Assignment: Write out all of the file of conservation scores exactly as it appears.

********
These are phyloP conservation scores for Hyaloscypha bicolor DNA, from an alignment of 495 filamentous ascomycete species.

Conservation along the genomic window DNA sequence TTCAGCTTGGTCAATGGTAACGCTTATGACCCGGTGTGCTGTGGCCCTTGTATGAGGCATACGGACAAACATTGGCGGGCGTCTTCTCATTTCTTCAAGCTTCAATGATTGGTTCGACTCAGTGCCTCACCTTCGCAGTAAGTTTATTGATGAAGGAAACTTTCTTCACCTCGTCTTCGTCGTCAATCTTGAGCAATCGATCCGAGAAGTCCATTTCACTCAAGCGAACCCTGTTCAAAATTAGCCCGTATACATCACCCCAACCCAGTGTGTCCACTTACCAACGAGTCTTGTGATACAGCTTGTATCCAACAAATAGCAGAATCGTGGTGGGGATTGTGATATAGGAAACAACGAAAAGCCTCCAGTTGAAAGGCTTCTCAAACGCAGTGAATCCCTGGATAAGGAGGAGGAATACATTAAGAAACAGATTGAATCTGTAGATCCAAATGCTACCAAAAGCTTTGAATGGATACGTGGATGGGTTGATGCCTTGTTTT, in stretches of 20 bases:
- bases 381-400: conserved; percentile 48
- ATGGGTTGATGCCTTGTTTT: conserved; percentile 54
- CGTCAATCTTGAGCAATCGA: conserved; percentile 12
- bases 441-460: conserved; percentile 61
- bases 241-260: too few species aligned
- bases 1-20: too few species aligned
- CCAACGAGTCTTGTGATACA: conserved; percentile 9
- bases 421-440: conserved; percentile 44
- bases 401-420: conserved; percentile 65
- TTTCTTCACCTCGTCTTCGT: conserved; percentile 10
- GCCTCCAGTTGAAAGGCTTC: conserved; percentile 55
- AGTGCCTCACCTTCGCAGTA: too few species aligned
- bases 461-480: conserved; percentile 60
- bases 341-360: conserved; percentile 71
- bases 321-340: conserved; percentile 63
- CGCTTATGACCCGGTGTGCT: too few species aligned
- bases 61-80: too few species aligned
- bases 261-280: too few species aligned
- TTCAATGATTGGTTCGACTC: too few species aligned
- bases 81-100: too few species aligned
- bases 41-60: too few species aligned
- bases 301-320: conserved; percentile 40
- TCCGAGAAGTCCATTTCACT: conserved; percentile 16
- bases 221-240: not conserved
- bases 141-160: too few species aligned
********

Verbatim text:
These are phyloP conservation scores for Hyaloscypha bicolor DNA, from an alignment of 495 filamentous ascomycete species.

Conservation along the genomic window DNA sequence TTCAGCTTGGTCAATGGTAACGCTTATGACCCGGTGTGCTGTGGCCCTTGTATGAGGCATACGGACAAACATTGGCGGGCGTCTTCTCATTTCTTCAAGCTTCAATGATTGGTTCGACTCAGTGCCTCACCTTCGCAGTAAGTTTATTGATGAAGGAAACTTTCTTCACCTCGTCTTCGTCGTCAATCTTGAGCAATCGATCCGAGAAGTCCATTTCACTCAAGCGAACCCTGTTCAAAATTAGCCCGTATACATCACCCCAACCCAGTGTGTCCACTTACCAACGAGTCTTGTGATACAGCTTGTATCCAACAAATAGCAGAATCGTGGTGGGGATTGTGATATAGGAAACAACGAAAAGCCTCCAGTTGAAAGGCTTCTCAAACGCAGTGAATCCCTGGATAAGGAGGAGGAATACATTAAGAAACAGATTGAATCTGTAGATCCAAATGCTACCAAAAGCTTTGAATGGATACGTGGATGGGTTGATGCCTTGTTTT, in stretches of 20 bases:
- bases 381-400: conserved; percentile 48
- ATGGGTTGATGCCTTGTTTT: conserved; percentile 54
- CGTCAATCTTGAGCAATCGA: conserved; percentile 12
- bases 441-460: conserved; percentile 61
- bases 241-260: too few species aligned
- bases 1-20: too few species aligned
- CCAACGAGTCTTGTGATACA: conserved; percentile 9
- bases 421-440: conserved; percentile 44
- bases 401-420: conserved; percentile 65
- TTTCTTCACCTCGTCTTCGT: conserved; percentile 10
- GCCTCCAGTTGAAAGGCTTC: conserved; percentile 55
- AGTGCCTCACCTTCGCAGTA: too few species aligned
- bases 461-480: conserved; percentile 60
- bases 341-360: conserved; percentile 71
- bases 321-340: conserved; percentile 63
- CGCTTATGACCCGGTGTGCT: too few species aligned
- bases 61-80: too few species aligned
- bases 261-280: too few species aligned
- TTCAATGATTGGTTCGACTC: too few species aligned
- bases 81-100: too few species aligned
- bases 41-60: too few species aligned
- bases 301-320: conserved; percentile 40
- TCCGAGAAGTCCATTTCACT: conserved; percentile 16
- bases 221-240: not conserved
- bases 141-160: too few species aligned